The battle system in Paper Mario: The Origami King is the best one the franchise has had in a long time - and yet I still tire of it. Mario will select from a line up of hammers and shoes in his inventory, and use those as weapons in battle, either slamming enemies with a hammer at a short-yet-wide range, or jumping down a row of enemies with his boots on. The big change here is the unique circular battle arena that has been shown off in trailers. Mario stands at the centre, and at the start of each turn the battle arena becomes a puzzle where your rotate and slide the rows of the arena to change the locations of the enemies. You slide them all into convenient positions for you to stomp them out, and you'll get a nice attack bonus for your success.
It's a very smart way of making battles more interesting and initially I liked it, but having to undergo this potentially lengthy puzzle each time you take a turn in battle becomes, again, very tiring. You are timed, but that timer can go up to 75 seconds in boss battles, and you very well might need all the time available to you. If you don't get the puzzle right, you won't get that attack bonus, and you might not be able to take out enemies unless you take either a second turn or pull out your more powerful weapons. Weapons also degrade and break, forcing you to buy more, so lacking that attack bonus can put you at a serious disadvantage if your weapons are looking fragile. Luckily though Mario always has a default pair of boots and a standard hammer, in addition to plenty of coins to spend on new weapons over the course of his adventure.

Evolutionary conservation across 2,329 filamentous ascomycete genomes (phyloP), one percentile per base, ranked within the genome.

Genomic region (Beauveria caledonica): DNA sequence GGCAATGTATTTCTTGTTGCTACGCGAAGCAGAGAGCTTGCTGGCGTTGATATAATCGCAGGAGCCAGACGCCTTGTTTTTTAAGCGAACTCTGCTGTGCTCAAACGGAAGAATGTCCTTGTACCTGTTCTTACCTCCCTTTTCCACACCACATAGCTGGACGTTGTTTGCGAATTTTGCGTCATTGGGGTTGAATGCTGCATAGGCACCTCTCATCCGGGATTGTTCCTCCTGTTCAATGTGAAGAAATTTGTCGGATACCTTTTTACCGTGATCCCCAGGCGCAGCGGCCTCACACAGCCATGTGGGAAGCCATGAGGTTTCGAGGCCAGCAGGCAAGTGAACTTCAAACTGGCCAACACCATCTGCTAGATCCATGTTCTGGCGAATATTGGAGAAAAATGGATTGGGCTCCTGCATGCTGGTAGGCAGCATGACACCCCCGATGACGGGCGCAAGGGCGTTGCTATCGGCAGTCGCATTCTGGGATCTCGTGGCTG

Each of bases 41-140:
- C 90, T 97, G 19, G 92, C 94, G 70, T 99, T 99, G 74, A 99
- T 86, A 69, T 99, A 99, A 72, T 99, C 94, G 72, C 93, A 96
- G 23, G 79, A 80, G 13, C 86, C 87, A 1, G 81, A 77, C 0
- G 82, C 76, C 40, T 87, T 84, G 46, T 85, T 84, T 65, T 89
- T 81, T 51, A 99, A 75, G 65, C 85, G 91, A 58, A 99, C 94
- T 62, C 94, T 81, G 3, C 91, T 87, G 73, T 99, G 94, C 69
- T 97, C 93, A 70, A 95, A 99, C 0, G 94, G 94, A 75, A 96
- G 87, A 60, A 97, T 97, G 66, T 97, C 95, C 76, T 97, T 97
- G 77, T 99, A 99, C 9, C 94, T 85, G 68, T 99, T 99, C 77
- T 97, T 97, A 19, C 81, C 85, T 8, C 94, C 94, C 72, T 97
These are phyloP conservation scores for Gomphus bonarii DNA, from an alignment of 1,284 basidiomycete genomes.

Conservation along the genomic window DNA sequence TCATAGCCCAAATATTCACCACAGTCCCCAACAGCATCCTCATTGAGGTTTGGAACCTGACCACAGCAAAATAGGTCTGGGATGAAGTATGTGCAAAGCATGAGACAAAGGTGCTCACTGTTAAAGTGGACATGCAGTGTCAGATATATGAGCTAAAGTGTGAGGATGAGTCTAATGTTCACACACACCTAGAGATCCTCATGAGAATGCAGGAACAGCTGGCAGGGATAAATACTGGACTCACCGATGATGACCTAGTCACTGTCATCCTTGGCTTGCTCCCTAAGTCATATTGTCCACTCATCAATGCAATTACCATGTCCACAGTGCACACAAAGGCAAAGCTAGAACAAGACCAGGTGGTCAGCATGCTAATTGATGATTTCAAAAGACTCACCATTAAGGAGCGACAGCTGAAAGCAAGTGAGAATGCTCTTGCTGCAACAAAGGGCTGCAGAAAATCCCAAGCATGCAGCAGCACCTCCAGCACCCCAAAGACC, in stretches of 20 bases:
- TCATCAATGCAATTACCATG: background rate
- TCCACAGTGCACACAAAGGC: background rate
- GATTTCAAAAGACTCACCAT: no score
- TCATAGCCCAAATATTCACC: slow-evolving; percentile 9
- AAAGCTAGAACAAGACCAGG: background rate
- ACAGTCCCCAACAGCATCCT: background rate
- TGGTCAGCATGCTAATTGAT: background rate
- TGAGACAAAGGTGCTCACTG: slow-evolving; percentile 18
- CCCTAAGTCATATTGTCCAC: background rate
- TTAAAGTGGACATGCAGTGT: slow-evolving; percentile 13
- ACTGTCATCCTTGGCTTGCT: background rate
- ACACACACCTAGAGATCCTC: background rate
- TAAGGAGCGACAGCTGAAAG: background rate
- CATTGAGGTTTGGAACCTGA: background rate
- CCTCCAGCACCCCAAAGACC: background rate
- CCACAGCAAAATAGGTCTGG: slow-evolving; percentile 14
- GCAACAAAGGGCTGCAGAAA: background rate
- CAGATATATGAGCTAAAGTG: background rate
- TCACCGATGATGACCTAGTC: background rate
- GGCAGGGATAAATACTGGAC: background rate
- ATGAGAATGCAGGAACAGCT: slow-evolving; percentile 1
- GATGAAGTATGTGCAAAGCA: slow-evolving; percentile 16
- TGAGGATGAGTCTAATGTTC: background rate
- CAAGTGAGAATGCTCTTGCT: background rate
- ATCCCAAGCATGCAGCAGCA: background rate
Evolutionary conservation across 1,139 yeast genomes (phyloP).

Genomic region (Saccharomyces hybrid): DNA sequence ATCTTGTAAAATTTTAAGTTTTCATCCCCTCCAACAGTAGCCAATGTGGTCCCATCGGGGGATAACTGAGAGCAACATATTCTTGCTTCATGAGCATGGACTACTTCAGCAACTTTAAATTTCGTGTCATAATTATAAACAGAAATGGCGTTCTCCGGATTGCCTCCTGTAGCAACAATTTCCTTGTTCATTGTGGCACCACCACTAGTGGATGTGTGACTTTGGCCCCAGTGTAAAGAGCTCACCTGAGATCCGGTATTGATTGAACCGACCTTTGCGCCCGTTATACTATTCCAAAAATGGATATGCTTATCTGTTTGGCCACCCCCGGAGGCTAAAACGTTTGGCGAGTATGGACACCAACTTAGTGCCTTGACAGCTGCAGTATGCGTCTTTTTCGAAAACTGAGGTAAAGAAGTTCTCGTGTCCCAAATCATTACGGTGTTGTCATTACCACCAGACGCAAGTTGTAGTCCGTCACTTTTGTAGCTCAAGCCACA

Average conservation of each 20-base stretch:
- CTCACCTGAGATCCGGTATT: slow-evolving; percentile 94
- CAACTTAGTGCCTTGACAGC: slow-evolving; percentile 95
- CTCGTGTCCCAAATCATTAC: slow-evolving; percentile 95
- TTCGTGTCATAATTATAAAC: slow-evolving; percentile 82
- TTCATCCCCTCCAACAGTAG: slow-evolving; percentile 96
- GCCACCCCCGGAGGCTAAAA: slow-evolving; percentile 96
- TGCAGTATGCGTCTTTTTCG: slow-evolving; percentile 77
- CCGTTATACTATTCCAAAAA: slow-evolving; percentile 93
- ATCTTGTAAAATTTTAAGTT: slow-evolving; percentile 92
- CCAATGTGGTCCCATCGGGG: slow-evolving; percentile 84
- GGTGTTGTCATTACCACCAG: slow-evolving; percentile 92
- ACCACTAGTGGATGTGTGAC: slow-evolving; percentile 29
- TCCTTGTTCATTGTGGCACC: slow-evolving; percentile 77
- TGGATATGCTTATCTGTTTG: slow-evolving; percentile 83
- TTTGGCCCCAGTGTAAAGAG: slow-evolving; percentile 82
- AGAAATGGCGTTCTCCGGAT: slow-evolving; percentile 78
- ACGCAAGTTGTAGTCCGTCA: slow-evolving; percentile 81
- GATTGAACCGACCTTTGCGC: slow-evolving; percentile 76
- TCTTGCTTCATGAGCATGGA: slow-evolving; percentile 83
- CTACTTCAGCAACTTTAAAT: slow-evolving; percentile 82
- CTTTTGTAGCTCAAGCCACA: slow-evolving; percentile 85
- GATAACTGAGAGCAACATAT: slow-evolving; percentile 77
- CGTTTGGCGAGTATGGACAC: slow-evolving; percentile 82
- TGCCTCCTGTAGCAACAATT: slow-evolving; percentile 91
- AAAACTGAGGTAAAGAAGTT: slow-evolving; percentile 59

Boss battles change things up significantly, with Mario on the outer edge of the ring, your rotations of the puzzle must make a path for Mario to move towards the boss at the centre and use an attack panel to do damage. Boss battles are much closer to puzzle challenges than actual RPG battles, and smart timing opens up opportunities to do huge damage, but ultimately bosses can still be defeated through enough brute force.